AIDS Spreading Through Eastern
Europe 'Incredibly Quickly'
By Margreet Strijbosch - Foreign Editor

The latest figures released by the United Nations and the WHO show that the deadly HIV virus is spreading through Eastern Europe incredibly quickly. While the number of new cases in Africa has fallen for the first time in years (3.6 million, compared with 4 million last year), the number of HIV patients in Eastern Europe has nearly doubled: from 420 thousand in 1999 to 700 thousand this year. In Russia in particular, the UN and WHO describe the development of AIDS as `dramatic´.
At the end of 1999, thirty thousand people were registered as HIV-positive in Russia. Not such a huge figure for a country with a population of 147 million. But by the end of October this year the number of registered cases had doubled to more than 68,000. And the World Health Organisation and the United Nations estimate that the real figure is many times higher. Viktor Golikov, former director of the Second Moscow Hospital for Infectious Diseases, is not surprised by the rapid increase of HIV cases in Russia.
"It began in 1995 with 180 HIV-positive patients in Ukraine. The Ukranian security service then started a crackdown on infected drug users, who fled to Moscow. Drug users here also became infected. At the moment the virus is spreading like wildfire."
According to Golikov, Russian drug addicts take enormous risks, by sharing the same needles which become infected with each other's blood.
Political cynicism The alarming new figures mean that, now more than ever, the hospitals in Moscow need expert leadership. But the director of the Second Hospital for Infectious Diseases resigned at the beginning of this year. Viktor Golikov was unable to continue seeing AIDS patients denied the treatment they require. Not just because these treatments are expensive, but because Russian politicians are not interested. Viktor Golikov again:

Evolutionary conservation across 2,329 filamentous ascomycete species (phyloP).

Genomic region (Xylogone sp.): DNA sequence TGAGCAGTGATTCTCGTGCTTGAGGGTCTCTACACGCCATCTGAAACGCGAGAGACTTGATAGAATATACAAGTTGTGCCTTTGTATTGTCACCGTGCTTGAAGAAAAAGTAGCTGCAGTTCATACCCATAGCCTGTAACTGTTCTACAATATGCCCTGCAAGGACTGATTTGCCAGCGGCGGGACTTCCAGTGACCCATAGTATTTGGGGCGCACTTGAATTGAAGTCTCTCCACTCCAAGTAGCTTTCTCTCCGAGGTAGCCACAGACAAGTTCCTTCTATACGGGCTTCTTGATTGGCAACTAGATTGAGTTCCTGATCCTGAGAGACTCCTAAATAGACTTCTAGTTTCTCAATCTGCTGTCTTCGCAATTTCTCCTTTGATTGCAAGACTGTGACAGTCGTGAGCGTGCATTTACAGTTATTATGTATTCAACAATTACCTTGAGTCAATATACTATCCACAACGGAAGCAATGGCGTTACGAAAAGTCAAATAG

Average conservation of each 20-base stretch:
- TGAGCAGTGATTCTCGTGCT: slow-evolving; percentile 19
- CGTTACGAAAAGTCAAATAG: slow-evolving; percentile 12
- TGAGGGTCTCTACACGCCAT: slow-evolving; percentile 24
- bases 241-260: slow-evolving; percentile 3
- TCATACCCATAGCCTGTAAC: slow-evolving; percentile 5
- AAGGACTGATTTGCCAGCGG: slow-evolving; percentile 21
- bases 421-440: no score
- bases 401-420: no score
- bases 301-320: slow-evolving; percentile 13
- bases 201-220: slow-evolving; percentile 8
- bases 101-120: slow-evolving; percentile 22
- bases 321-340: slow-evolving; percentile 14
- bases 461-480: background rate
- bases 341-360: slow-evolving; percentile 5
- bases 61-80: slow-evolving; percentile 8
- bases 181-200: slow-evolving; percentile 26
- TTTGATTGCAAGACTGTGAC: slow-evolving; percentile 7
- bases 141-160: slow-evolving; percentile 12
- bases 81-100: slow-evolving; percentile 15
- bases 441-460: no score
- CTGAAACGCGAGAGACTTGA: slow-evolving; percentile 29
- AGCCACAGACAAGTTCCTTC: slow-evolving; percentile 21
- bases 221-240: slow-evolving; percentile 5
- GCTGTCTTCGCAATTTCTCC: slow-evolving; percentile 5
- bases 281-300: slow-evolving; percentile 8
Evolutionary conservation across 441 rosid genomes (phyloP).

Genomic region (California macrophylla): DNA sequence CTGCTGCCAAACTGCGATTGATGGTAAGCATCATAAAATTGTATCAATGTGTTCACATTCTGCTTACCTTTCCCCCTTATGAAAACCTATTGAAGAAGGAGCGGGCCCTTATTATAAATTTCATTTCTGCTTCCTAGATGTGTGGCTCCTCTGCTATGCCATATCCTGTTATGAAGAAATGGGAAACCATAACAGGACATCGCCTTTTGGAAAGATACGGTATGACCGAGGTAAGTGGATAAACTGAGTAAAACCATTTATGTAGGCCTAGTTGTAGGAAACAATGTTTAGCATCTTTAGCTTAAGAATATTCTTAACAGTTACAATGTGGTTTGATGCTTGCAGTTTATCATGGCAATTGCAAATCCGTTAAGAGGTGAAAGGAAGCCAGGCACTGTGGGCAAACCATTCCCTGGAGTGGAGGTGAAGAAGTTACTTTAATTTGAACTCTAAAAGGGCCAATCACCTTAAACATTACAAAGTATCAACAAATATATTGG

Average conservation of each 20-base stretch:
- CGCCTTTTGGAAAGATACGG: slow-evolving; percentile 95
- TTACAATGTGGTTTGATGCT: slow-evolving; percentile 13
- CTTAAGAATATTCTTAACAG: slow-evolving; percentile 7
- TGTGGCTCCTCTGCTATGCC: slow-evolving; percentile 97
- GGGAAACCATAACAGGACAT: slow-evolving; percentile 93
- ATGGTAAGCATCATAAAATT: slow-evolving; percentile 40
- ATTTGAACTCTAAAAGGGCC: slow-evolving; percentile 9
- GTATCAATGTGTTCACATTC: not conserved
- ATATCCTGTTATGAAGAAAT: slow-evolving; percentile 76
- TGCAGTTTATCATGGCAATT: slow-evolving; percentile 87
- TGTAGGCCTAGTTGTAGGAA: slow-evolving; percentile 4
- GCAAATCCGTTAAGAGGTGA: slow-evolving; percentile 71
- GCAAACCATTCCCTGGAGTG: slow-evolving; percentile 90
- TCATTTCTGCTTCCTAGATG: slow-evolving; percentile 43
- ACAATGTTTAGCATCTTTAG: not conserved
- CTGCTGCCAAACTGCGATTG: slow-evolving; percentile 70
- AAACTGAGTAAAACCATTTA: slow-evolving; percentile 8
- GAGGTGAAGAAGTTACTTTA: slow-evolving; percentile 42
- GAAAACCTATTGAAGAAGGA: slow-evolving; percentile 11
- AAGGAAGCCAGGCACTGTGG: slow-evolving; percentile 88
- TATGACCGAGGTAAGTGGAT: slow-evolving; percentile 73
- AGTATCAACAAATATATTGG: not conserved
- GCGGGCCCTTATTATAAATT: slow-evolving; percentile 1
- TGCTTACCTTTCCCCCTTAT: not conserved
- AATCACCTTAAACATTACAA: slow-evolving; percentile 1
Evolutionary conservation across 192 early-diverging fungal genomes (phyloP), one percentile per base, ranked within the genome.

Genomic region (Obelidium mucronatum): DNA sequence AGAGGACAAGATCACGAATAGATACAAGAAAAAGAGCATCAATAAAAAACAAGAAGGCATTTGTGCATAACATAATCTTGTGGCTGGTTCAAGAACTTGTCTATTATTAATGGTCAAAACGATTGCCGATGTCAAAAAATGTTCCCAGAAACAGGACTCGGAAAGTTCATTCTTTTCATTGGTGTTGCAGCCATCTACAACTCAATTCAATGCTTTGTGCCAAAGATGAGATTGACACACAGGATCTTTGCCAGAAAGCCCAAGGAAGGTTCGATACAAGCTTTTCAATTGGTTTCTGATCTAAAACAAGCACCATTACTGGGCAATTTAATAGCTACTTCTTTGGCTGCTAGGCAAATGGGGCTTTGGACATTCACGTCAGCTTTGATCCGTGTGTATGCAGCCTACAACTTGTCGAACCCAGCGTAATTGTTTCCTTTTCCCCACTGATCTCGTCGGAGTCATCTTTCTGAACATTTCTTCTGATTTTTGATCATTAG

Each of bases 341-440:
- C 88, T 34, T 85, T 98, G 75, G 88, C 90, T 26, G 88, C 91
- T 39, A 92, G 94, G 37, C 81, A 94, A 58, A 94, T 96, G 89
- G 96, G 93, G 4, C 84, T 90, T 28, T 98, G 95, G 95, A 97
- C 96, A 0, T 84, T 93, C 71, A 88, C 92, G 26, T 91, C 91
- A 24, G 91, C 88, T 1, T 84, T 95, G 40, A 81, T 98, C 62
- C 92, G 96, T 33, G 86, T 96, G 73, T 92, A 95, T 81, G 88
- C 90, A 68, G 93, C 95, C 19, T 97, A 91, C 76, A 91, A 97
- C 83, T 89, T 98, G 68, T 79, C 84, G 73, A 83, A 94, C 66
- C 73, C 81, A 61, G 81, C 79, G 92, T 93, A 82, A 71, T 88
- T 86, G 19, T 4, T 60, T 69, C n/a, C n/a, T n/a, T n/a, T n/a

"The Russian authorities are extremely cynical about this problem. In confidential conversations I had with various politicians, most of them made it obvious that they don't see AIDS as much of a problem, since the disease only affects marginal sectors of the population: homosexuals, prostitutes and drug addicts. They don't understand that AIDS affects every level of society. They also argued that the problem was still not very great. They were only interested in big numbers. They believed they did not need to act, that they could leave it to the next generation of polticians."
Wrong expenditure The indifference of Russian politicians has also meant that the majority of the budget for AIDS prevention is presently spent on testing millions of people for AIDS, rather than on treating the thousands who have the disease. Golikov argues that only genuine high-risk groups should be tested for the AIDS virus; the rest of the budget should be used to buy what are often expensive drugs.
"Babies from HIV infected mothers, for example, are treated all over the world. But not in Russia. Babies can be treated immediately after birth, which greatly increases their chances of survival. However, only babies born in the Second Moscow Hospital for Infectious Diseases get this treatment. The others go to children's homes and the state simply lets those children die."
Golikov has now set up a patient organisation to inform AIDS suffers and their friends and families how to deal with the illness. And to alert the largely ignorant Russian public to the AIDS virus and to the potentially disastrous consequences if they continue to act as though the disease does not exist.
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